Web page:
posted by Kirth Gerson at 4:21 PM on July 12, 2005

Sephardic Jews (whose ancestors were kicked out of Spain during the Inquisition) and current citizens of a former Spanish colony (the Phillipines, Portugal, Guinea, etc.) can become Spanish citizens after two years' residency, rather than ten years. You need a very solid paper trail for the former, though.
posted by Asparagirl at 5:01 PM on July 12, 2005

It is notable for the peoples it excludes, mostly Asians and Africans. For instance if you're Chinese (mainland or Taiwanese, or even Singaporean), forget it; you're not eligible.

You're joking, right?

The doors to the country might not be wide open for the Chinese, but they aren't to anyone else, either...
posted by NotMyselfRightNow at 5:03 PM on July 12, 2005

It is notable for the peoples it excludes, mostly Asians and Africans.

Didn't Fredy Adu's family come to the U.S. from Africa via a green card lottery?
posted by gyc at 5:39 PM on July 12, 2005

It is notable for the peoples it excludes, mostly Asians and Africans.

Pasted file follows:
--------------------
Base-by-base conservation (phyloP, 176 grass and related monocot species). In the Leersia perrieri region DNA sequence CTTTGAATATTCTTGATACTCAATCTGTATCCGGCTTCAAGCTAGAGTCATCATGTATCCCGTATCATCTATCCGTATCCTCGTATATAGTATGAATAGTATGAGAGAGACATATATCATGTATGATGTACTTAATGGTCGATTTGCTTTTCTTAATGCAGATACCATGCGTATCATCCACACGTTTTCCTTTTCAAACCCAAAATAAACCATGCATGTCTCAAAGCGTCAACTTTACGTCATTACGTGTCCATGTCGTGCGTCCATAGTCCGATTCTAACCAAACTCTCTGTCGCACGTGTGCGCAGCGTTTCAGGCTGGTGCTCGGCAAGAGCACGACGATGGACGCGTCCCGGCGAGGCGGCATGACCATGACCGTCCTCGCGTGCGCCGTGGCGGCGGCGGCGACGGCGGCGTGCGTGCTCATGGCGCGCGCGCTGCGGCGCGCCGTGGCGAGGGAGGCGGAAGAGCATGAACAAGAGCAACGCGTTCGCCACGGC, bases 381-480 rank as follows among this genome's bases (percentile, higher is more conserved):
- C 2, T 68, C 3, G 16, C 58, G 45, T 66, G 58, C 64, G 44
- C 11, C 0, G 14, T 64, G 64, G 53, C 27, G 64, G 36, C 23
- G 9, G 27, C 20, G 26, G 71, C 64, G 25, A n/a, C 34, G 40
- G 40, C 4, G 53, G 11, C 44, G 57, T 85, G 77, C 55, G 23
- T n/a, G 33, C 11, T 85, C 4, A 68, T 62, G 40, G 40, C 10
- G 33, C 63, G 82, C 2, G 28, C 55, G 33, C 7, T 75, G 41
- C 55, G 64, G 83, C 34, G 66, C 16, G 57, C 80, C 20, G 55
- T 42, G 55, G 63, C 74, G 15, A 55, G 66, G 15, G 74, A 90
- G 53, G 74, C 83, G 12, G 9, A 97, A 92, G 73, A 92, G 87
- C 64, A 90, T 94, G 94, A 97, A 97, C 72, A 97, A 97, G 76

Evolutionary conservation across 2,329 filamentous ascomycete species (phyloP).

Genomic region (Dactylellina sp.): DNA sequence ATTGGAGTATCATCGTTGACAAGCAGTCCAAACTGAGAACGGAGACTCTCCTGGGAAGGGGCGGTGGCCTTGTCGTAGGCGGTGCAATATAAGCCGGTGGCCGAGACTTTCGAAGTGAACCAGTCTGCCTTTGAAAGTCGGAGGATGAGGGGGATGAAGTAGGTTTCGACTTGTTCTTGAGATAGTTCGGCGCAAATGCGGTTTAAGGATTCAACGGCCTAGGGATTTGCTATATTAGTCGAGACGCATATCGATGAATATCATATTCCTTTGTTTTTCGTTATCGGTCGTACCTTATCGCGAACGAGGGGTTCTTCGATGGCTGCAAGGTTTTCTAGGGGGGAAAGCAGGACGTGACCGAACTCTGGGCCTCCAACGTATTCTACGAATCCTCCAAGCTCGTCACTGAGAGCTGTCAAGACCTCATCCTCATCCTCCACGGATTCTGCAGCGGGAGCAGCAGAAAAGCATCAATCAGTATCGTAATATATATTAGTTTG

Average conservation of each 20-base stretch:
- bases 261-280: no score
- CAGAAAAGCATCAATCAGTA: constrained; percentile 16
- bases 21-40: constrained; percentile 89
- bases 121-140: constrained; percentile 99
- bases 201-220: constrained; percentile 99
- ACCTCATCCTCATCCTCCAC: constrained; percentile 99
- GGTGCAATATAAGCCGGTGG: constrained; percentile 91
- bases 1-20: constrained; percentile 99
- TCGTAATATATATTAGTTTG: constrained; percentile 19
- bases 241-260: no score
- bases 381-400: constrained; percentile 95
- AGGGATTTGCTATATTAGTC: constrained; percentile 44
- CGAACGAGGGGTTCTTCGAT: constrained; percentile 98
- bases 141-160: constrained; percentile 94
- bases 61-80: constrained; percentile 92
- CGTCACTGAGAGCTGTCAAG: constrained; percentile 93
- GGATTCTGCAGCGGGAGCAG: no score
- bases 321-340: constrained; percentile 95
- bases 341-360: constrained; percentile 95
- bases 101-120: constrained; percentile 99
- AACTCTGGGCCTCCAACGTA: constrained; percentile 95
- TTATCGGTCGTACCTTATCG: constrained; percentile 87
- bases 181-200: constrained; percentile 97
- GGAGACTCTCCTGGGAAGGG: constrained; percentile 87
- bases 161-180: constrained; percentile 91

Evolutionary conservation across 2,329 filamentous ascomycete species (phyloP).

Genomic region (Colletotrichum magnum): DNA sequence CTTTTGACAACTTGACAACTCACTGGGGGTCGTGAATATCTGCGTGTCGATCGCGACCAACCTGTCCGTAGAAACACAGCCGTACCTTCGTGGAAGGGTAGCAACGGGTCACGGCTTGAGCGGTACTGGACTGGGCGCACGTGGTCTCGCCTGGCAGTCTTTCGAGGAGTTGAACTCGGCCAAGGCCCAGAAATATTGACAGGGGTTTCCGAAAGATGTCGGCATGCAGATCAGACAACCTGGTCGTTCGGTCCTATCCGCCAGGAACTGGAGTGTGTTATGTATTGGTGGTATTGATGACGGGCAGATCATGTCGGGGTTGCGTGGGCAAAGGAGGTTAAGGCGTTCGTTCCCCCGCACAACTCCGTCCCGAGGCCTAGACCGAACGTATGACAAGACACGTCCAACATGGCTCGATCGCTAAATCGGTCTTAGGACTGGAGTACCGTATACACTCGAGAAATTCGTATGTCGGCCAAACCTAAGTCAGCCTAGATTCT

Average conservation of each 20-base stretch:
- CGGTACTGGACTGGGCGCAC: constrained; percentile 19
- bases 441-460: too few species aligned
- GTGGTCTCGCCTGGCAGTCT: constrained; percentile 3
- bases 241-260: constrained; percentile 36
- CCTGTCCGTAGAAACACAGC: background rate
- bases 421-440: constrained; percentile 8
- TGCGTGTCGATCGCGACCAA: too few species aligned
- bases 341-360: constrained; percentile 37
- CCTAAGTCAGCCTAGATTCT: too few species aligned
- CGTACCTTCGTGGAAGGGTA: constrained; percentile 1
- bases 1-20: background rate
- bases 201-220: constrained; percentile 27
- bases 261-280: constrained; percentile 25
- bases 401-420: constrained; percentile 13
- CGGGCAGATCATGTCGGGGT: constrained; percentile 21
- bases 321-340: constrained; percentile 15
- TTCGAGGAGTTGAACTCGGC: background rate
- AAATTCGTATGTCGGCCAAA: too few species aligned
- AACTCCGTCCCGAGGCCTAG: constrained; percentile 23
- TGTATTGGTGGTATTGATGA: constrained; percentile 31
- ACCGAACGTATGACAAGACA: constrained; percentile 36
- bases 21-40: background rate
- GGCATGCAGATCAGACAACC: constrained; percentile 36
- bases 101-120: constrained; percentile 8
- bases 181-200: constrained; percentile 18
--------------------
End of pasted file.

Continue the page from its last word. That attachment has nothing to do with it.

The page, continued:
Nope. No African country is ineligible, near as I can tell. The countries that are excluded from the lottery are excluded because they send lots of immigrants through normal family-based or employment-based channels.

For instance if you're Chinese (mainland or Taiwanese, or even Singaporean), forget it; you're not eligible

That will come as a shock to the Singaporeans and Taiwanese who were admitted under the diversity visa last year. The PRC is indeed ineligible; I assume that Taiwan only remains eligible for political reasons.

Official statement: Natives of the following countries were not eligible to participate in DV-2005: Canada, China (mainland-born, excluding Hong Kong S.A.R., and Taiwan), Colombia, Dominican Republic, El Salvador, Haiti, India, Jamaica, Mexico, Pakistan, the Philippines, Russia, South Korea, United Kingdom (except Northern Ireland) and its dependent territories, and Vietnam.
posted by ROU_Xenophobe at 5:55 PM on July 12, 2005

Yeah, but what do you know? You're just a Xenophobe ...

The best overall look is this Net Migration map from NationMaster, which also has a series of (mostly less comprehensive) comparative graphs.